Until recently, "Cymbeline" has been one of Shakespeare's least-performed plays and -- no surprise -- there have been reasons. For starters, it is both tragicomedy and fairy-tale romance. The language is uneven. The tone's a slippery mixture of poignant and preposterous. Characters tend toward the coarse and/or cardboard, and the action, such as it is, includes more than the usual number of implausible disguises and culminates in 20 minutes of late-breaking forgiveness and deathbed confessions.
Now forget you heard that -- or at least put it aside for three enchanting hours in Central Park. The Public Theater's modern-dress production, directed with wit and unexpected substance by Daniel Sullivan, has nine terrific actors switching around 24 sober and silly characters. The style has more than a dash of Lewis Carroll and, with actors generally sitting on chairs facing the stage when not performing, there is a let's-pretend attitude that never loses touch with the need to keep emotions real.
At the center are Lily Rabe and Hamish Linklater, real-life partners who have become Park favorites in matters of love and conflict. But Raúl Esparza is a sleazoid joy ride as Iachimo, the Italian scoundrel who, in this vision, is also a kind of Sinatra smoothie in Rome, which is now a casino town. Patrick Page doubles as the basso-profundo Cymbeline, King of Britain, and a Roman thug with a godfather huskiness. Kate Burton is a hoot as the evil second wife of the king, a harridan with henna hair belying the wicked elegance of her gown. (David Zinn did the high-concept costumes.)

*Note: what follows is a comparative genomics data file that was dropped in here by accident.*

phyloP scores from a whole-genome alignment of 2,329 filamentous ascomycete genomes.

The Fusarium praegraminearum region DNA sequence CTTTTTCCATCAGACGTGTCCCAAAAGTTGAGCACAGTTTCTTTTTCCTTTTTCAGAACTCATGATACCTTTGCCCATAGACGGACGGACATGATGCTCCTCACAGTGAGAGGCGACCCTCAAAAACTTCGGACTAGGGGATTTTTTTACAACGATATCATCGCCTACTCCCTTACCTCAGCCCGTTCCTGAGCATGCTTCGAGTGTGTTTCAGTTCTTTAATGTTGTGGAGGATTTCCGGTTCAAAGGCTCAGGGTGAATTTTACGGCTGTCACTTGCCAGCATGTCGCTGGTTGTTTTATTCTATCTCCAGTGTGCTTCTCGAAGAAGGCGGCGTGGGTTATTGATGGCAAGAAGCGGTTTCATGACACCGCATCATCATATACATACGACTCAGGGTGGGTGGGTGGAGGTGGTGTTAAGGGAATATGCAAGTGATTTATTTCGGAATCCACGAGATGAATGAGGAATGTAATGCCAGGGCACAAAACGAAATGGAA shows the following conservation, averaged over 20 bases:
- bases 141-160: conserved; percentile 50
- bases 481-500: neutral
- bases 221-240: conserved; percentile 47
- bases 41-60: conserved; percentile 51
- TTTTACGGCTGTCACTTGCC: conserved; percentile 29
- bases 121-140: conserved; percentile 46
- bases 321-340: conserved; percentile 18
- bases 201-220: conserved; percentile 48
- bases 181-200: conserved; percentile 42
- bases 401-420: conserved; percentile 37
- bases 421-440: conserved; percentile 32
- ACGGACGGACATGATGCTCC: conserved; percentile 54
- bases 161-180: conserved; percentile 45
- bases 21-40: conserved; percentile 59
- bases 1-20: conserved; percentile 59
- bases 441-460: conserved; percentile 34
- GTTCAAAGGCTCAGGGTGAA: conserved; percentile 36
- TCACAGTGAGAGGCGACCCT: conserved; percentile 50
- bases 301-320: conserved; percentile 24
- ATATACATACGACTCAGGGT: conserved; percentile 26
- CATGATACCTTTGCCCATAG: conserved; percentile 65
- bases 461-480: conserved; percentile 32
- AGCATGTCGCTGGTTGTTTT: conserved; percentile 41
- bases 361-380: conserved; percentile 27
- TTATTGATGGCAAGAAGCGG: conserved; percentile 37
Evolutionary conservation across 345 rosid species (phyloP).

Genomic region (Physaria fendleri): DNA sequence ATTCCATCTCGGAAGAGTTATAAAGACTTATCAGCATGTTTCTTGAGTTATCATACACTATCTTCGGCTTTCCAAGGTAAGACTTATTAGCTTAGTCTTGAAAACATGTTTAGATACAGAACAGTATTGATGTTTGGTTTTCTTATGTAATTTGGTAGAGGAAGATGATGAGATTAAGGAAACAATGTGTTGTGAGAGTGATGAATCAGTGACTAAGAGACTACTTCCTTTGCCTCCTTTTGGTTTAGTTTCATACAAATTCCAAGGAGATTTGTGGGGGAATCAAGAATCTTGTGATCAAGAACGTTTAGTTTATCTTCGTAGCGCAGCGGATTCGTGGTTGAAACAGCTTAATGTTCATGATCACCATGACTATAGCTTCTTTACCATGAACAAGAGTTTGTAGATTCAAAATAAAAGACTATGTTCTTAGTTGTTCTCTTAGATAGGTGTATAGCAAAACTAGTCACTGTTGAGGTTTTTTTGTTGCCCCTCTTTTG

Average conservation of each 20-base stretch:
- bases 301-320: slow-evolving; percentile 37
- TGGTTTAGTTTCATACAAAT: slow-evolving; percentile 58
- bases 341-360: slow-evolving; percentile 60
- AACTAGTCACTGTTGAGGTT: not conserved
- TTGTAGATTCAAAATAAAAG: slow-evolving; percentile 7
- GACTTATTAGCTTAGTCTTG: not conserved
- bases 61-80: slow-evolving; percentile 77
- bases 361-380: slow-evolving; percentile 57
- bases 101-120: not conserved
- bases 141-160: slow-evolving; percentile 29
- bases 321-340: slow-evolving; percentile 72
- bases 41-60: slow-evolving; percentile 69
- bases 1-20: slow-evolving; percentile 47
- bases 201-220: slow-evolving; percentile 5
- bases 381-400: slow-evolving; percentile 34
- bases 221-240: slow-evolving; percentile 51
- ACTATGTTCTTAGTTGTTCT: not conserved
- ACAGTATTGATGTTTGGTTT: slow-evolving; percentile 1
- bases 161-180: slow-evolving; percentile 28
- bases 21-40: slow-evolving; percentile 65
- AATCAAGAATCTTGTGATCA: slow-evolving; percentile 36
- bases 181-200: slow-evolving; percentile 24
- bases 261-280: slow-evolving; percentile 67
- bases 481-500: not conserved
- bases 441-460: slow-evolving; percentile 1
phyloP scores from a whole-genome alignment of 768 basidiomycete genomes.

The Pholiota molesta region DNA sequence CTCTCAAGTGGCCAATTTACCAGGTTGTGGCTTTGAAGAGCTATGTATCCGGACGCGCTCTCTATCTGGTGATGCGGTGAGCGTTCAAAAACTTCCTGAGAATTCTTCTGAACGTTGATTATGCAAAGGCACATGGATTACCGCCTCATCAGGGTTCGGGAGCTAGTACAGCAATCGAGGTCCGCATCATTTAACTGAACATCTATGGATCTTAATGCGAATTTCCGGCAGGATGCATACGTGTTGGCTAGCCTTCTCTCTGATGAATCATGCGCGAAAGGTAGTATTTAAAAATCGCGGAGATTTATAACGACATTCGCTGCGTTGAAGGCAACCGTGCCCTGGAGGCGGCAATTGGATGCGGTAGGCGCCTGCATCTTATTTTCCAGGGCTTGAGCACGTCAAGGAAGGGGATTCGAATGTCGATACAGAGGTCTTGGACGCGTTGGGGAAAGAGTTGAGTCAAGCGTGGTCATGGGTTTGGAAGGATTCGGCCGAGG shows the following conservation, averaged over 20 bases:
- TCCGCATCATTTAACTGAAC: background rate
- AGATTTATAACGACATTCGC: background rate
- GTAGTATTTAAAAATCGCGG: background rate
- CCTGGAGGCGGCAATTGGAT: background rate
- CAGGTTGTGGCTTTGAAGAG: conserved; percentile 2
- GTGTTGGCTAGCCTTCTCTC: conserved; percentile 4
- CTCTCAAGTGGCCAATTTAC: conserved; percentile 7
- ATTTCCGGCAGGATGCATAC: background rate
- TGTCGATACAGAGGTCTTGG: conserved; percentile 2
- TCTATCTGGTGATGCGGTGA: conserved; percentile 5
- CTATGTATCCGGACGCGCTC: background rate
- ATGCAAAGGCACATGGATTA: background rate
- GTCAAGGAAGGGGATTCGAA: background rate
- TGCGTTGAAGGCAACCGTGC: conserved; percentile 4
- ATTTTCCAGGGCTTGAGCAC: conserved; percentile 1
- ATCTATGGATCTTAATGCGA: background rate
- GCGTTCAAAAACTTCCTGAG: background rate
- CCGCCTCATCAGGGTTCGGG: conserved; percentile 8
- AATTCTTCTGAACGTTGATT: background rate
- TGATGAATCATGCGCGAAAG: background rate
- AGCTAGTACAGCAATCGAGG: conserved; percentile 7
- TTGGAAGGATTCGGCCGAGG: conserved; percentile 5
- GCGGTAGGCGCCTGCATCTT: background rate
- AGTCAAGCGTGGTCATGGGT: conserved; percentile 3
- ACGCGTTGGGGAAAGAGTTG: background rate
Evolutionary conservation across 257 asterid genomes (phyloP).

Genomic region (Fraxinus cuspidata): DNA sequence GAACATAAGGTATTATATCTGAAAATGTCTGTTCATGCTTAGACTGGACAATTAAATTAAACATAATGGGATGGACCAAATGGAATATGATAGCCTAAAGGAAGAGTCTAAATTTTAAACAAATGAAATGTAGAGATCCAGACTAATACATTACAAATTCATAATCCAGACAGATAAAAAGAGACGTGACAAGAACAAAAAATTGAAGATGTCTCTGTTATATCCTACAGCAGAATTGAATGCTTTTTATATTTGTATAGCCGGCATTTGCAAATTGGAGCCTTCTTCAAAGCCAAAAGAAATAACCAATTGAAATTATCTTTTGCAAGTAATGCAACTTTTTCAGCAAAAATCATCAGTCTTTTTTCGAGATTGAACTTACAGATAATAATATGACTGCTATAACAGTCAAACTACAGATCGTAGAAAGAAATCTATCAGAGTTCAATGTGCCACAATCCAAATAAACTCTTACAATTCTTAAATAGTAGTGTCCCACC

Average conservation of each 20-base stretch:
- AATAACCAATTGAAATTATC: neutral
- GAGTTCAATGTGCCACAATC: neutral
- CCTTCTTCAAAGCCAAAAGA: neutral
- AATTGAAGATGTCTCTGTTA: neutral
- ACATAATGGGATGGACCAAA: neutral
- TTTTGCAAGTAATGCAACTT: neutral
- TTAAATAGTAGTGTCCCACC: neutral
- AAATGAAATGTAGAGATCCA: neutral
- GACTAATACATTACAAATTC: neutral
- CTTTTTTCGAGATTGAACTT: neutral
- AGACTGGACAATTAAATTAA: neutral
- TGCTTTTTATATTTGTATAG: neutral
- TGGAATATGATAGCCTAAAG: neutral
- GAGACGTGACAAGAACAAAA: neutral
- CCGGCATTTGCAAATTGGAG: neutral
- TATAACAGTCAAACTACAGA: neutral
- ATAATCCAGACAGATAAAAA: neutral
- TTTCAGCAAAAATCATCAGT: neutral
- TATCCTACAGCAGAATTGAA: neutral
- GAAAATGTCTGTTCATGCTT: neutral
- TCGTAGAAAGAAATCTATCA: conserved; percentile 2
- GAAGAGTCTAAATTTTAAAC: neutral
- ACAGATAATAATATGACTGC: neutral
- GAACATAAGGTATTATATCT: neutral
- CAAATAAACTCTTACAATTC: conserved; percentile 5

Then there are Rabe and Linklater, both with long, expressive faces and long bones that can suggest elegance and lyricism, but also endearing awkwardness. Rabe is Imogen, Cymbeline's daughter. She angers him by marrying Posthumus, a commoner, whom he banishes while trying to marry her off again to the awful Cloten, the meanie Queen's son from another husband.
And Linklater plays both fellows, back and forth -- Posthumus, poetic and full of trusting ardor, then Cloten, a grandiose goofball and mouth-breather. Rabe's Imogen is innocent and statuesque, but drops the ladylike exterior to growl like a trucker when challenged. And yes, that's Rabe again doing an erotic dance in a black wig and disco-fringe mini.
The set, by Riccardo Hernandez, emphasizes the show-within-a-show playfulness with a circular patch of green between two golden picture frames and a really good combo behind the scrim. Piles of mismatched furniture are at either side of the stage, a nod, perhaps, to the piles of plots and ideas in Shakespeare's late-career jumble of an oddly worthy play.
WHERE Delacorte Theater, Central Park
INFO free with ticket; publictheater.org.
BOTTOM LINE Enchanting production of Shakespeare's messy tragicomedy